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Six Classic Ann Arbor Bars and Restaurants Everyone Should Try

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Ann Arbor certainly has its share of trendy eateries, but this week, Eater is serving up six historic establishments in honor of Classics Week. Surely someone's been left out (as this is not reputed to be a list of the oldest of the old), so feel free to add some other Ann Arbor classics in the comments.

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Note: Restaurants on this map are listed geographically.

Alley Bar

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Originally opened as Charles Binder’s Saloon in 1880, the site of the Alley Bar has continuously been operated as such since then. Slid into a narrow storefront on Liberty Street downtown, Alley Bar prides itself on low-key laid-back style where one can drink canned beer and watch the games. They also have separate lists for scotch and whiskey, but don’t expect of a glass of wine. Photo

Old Town Tavern

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Known as The Bismark when it opened in 1898, Old Town can be found just a few doors down from Alley Bar. It’s also operated as a bar or saloon since its founding, and as Old Town Tavern for over forty years. Self-described as the “last of the townie bars” they used to open at 6 a.m. to serve third shift workers. Now you’ll have to wait until 11:30am on weekdays and 4 p.m. on weekends. Photo

Weber's Restaurant

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Weber’s has been serving up classic steakhouse fare since 1937, although not in its current location on Jackson Road until 1962. The prime rib—still a menu staple—became the house specialty in 1950. Founder, Herman Weber, passed away last year after his 100th birthday, but leaves a family-owned legacy with Weber’s Restaurant and the adjoining hotel. Photo

Knight's Steakhouse

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Founded as a meat market in 1952, the Knight family opened their first restaurant in 1984. With two more locations downtown and in Jackson, Michigan, Knight’s hasn’t forgotten its beginnings. The meat market is still open in its original location, serving a tremendous selection of cuts of beef, pork, lamb, veal, and poultry. There is also an on-site deli and bakery where one can grab a muffin, soup or sandwich. Photo

Krazy Jim's Blimpy Burger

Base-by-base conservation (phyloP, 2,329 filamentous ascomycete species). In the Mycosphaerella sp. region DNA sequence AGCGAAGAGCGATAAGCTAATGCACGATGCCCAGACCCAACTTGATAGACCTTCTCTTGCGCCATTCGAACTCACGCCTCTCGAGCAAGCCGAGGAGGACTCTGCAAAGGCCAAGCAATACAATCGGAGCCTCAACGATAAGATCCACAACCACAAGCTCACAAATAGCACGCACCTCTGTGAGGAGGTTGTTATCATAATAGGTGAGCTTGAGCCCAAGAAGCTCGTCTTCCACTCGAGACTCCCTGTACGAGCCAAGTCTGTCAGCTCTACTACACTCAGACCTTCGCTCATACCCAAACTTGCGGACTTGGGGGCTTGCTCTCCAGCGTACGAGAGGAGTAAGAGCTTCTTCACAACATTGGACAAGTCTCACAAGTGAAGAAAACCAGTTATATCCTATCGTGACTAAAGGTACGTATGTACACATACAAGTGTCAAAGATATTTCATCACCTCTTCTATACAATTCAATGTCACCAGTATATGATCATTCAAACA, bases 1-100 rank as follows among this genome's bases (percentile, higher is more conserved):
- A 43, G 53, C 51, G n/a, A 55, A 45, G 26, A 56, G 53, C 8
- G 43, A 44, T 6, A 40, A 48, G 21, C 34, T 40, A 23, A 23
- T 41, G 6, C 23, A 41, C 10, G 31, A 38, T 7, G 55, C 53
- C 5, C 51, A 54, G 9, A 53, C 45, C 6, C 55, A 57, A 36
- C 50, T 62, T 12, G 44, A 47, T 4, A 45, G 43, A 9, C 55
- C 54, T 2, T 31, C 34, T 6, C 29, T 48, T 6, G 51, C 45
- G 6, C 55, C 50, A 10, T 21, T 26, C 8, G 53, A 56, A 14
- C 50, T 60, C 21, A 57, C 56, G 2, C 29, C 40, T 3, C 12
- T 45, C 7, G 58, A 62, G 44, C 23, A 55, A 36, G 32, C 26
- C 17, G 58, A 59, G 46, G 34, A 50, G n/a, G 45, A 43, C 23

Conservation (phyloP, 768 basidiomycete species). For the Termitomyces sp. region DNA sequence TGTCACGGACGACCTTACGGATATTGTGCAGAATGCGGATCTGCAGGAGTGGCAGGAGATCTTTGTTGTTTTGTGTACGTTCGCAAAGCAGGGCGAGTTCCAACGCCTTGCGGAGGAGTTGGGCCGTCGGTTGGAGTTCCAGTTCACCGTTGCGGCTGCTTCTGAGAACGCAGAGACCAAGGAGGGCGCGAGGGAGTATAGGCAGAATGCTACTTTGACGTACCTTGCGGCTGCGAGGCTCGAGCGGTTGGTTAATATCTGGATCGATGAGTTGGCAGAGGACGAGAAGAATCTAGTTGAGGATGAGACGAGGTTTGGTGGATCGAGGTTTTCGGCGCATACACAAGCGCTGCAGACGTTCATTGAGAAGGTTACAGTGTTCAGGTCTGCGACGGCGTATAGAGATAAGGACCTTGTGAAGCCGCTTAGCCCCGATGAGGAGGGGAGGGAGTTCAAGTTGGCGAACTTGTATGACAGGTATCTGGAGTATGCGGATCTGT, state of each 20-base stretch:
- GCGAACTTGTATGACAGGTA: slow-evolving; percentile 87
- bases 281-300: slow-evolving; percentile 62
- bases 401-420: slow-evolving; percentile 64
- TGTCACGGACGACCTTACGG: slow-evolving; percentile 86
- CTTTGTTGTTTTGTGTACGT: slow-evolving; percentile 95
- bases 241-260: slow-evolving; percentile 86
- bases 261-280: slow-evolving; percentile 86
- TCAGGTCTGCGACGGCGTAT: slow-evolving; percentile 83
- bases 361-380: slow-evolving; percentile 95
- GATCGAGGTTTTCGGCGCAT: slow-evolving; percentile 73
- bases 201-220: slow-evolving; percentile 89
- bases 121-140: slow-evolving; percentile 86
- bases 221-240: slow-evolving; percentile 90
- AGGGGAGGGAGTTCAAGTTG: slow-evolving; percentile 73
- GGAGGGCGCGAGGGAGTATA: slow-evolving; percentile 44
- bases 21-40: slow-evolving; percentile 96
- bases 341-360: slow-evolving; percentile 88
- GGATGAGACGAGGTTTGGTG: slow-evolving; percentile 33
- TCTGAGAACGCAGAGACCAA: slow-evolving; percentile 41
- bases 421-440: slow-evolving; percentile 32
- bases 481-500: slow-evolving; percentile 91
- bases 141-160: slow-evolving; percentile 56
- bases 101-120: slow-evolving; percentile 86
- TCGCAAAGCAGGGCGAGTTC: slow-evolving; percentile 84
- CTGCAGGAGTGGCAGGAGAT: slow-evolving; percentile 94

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Featured on such shows as Diners, Drive-Ins and Dives and Man v. Food, as well as populating lists of the country’s best hamburgers, Blimpy Burger opened in 1953. Known for lines out the door, the original location was shuttered in 2013 when University of Michigan bought the land and building on which the business ran. It recently reopened on Ashley Street to much fanfare. Come prepared: there’s a method to ordering, and instructions can be found on their website. Photo

Heidelberg

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Whether eating in Heidelberg's Alpine Dining Room or drinking beer in their Rathskellar, this German-inspired establishment has been a town and college favorite since 1961. With many German and Michigan beers on tap, don’t forget to drink it from their signature vesse—the Das Boot—a large glass boot containing two liters of beer. Photo

Alley Bar

Originally opened as Charles Binder’s Saloon in 1880, the site of the Alley Bar has continuously been operated as such since then. Slid into a narrow storefront on Liberty Street downtown, Alley Bar prides itself on low-key laid-back style where one can drink canned beer and watch the games. They also have separate lists for scotch and whiskey, but don’t expect of a glass of wine. Photo

Old Town Tavern

Known as The Bismark when it opened in 1898, Old Town can be found just a few doors down from Alley Bar. It’s also operated as a bar or saloon since its founding, and as Old Town Tavern for over forty years. Self-described as the “last of the townie bars” they used to open at 6 a.m. to serve third shift workers. Now you’ll have to wait until 11:30am on weekdays and 4 p.m. on weekends. Photo

Weber's Restaurant

Weber’s has been serving up classic steakhouse fare since 1937, although not in its current location on Jackson Road until 1962. The prime rib—still a menu staple—became the house specialty in 1950. Founder, Herman Weber, passed away last year after his 100th birthday, but leaves a family-owned legacy with Weber’s Restaurant and the adjoining hotel. Photo

Knight's Steakhouse

Founded as a meat market in 1952, the Knight family opened their first restaurant in 1984. With two more locations downtown and in Jackson, Michigan, Knight’s hasn’t forgotten its beginnings. The meat market is still open in its original location, serving a tremendous selection of cuts of beef, pork, lamb, veal, and poultry. There is also an on-site deli and bakery where one can grab a muffin, soup or sandwich. Photo

Krazy Jim's Blimpy Burger

Featured on such shows as Diners, Drive-Ins and Dives and Man v. Food, as well as populating lists of the country’s best hamburgers, Blimpy Burger opened in 1953. Known for lines out the door, the original location was shuttered in 2013 when University of Michigan bought the land and building on which the business ran. It recently reopened on Ashley Street to much fanfare. Come prepared: there’s a method to ordering, and instructions can be found on their website. Photo

Heidelberg

Whether eating in Heidelberg's Alpine Dining Room or drinking beer in their Rathskellar, this German-inspired establishment has been a town and college favorite since 1961. With many German and Michigan beers on tap, don’t forget to drink it from their signature vesse—the Das Boot—a large glass boot containing two liters of beer. Photo

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